Intended and Unintended Consequences of Social Design

Nudging is a form of social engineering — a way of designing system constraints and support structures to encourage the majority of people to behave in accordance with your plan.

Here’s a famous-in-my-classroom example of nudging:

Opt-in versus Opt-out Consent Solutions

There are many examples of such social engineering. During our breakout groups at the NIH think tank on the future of citizen participation in biomedical research, I raised the difference between opt-in versus opt-out option results for organ donation. In some countries in Europe, citizens have to opt-out from donating their organs in a case of a tragic accident — they have to do something to NOT donate their organs. As the result in Austria — which has an opt-out system — the donation rate is 99.98%! While in Germany — which has an opt-in system — only 12% will their organs for transplants. This is a huge difference in consent between very similar populations of people.

Differences in Organ Donations by Country based on Opt-in Opt-out System

Unintended Consequences of Social Design

Not all social engineering efforts go as well as opt-in/opt-out organ donation systems. To reduce pollution for the 2008 Summer Olympic Games in Beijing, the Chinese government established the even/odd license plate law: cars with even license plate numbers alternated with cars with odd license plate numbers for days they were allowed on roads. It seemed a simple and ingenious solution to too many cars… But ingenuity is not a sole purview of government agencies. As quickly as the law was established, people found a way around it — just get two cars, one with even and one with odd license plates. Thus instead of reducing the number of cars, the law actually spurred the purchase of more cars, and it didn’t even really reduce the number of cars on the road.

Changing How People Think About Problems

Getting individuals to donate their medical records together with their genetic information is a difficult task, one that will require some careful social engineering. But it is not an impossible task. We change our minds all the time. What is culturally and socially acceptable one moment in history is completely insane at some other.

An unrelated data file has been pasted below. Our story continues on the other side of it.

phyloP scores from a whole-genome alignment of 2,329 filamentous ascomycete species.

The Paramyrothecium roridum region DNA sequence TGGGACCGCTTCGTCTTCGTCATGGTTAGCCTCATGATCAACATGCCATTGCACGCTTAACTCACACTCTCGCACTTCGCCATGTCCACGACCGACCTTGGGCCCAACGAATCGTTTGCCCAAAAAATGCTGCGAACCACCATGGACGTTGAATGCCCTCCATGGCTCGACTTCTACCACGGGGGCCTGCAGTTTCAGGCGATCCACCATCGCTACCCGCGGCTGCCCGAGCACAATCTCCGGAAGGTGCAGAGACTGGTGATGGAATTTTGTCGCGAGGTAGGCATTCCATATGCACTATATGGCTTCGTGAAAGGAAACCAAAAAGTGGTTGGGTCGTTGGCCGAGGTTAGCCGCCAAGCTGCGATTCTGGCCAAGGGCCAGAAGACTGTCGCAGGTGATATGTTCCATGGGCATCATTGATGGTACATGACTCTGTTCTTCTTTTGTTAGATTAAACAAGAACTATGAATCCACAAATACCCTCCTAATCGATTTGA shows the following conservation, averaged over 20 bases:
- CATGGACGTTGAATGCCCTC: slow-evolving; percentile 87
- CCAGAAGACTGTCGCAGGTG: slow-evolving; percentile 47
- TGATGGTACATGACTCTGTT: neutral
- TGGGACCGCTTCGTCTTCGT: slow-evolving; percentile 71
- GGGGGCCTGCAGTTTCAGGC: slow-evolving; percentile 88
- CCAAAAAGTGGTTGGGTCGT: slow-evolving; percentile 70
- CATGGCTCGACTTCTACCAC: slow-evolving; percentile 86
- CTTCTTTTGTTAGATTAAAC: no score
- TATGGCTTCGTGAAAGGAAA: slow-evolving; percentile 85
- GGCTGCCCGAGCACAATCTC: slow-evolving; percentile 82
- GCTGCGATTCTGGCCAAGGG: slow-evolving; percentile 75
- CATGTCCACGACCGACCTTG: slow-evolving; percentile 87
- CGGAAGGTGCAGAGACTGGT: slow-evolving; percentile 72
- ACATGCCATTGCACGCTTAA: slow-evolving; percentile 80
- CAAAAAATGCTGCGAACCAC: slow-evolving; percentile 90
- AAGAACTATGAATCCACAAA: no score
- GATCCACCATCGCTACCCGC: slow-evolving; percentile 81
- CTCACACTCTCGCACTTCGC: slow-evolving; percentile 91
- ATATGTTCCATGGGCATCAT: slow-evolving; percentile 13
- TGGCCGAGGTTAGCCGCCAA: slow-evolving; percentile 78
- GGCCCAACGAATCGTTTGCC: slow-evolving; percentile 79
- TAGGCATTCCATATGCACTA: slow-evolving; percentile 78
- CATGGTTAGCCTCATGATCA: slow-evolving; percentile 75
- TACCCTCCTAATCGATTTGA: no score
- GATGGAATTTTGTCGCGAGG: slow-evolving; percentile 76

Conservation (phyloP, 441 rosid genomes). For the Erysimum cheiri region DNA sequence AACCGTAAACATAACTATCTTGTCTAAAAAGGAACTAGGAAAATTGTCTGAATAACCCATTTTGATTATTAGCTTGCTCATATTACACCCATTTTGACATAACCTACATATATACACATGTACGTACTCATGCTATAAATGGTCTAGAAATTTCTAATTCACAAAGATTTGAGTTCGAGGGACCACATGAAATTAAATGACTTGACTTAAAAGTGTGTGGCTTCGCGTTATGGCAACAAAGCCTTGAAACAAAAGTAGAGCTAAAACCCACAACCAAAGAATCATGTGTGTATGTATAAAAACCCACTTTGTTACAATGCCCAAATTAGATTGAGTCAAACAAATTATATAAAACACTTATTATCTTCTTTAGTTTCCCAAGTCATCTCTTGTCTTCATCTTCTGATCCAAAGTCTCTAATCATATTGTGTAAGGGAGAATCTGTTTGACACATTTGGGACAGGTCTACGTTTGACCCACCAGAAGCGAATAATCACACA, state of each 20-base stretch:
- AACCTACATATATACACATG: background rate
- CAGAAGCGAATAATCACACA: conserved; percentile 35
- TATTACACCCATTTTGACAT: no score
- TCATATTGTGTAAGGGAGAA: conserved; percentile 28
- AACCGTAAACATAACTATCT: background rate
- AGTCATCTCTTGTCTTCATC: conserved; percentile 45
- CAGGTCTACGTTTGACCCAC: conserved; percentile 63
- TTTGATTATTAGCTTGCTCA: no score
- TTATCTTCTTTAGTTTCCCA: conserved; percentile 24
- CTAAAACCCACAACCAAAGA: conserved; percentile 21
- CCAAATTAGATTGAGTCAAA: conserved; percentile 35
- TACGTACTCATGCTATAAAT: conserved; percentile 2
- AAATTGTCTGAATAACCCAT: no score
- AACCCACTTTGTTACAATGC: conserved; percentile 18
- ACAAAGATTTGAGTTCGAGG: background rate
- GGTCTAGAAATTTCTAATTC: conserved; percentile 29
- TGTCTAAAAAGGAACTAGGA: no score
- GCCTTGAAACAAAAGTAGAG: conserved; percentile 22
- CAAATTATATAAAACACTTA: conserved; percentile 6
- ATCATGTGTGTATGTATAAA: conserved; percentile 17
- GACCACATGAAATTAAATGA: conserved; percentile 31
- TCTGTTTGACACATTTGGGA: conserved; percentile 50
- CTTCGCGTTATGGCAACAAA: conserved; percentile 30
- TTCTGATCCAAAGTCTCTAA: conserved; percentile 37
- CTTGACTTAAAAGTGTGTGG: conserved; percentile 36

Parents have believed that fresh air is an important component of health for young children for some time now (although, this was NOT the case always). When there was a large migration into cities and back yards were no longer a norm of childhood, parents invented other ways of giving their sunshines a little sun shine.

Baby Fresh Air Cage for High-rise Apartment Buildings

The photo above would flood the police hot lines now, but back in 1937 when it was taken, it was just a great solution to city-living problem.

I think that once the health insurance barriers are gone, the moral imperative of driving the biomedical research to save lives will overcome the resistance people have about their data privacy. The privacy argument is great for organizations that want to sell data to others (e.g. Google), but it is not a great civics argument. To change people’s minds, though, there will need to be a concerted educational campaign that explains the issue. And each person needs to feel like they are participating in a project that is meaningful; that is important; with each contribution being valuable; etc. Each person needs to feel like they are part of IT (and not outside of IT, the way it works now). When each person is seen as a citizen scientist by all, then the data is for everyone to share.

This is a cultural shift — a shift in a power structure of research. This is an empowerment movement. We shouldn’t think of “giving up privacy” but of “gaining the power” over our data.

Opt-out consent might be a good nudge in this direction, for both the research organizations and for private citizens.